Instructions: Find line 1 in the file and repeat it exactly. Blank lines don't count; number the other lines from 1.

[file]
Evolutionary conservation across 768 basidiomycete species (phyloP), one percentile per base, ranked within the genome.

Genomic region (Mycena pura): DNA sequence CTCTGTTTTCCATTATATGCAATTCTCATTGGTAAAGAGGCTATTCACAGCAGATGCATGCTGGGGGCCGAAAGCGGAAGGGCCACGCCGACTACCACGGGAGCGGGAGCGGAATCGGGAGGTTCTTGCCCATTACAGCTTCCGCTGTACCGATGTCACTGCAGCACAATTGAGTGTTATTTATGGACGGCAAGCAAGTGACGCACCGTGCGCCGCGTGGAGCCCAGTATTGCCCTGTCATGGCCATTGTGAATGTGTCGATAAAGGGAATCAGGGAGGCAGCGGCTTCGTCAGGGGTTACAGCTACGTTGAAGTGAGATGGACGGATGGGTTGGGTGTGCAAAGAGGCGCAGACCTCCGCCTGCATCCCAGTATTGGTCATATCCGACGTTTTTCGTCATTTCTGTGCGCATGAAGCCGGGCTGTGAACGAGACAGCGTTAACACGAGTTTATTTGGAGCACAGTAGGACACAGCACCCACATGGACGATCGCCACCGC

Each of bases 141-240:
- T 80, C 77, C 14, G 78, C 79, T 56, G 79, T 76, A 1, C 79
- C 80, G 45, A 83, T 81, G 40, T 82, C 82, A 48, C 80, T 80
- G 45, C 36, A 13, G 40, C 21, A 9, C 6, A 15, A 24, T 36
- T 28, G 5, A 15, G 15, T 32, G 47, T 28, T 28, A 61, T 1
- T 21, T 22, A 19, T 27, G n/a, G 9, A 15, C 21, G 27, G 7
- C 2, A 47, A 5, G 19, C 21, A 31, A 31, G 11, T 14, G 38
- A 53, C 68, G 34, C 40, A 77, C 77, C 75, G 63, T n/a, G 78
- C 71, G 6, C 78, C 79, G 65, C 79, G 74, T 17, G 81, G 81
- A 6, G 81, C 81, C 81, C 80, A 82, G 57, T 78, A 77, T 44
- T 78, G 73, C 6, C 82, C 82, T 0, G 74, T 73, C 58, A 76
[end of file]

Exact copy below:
Evolutionary conservation across 768 basidiomycete species (phyloP), one percentile per base, ranked within the genome.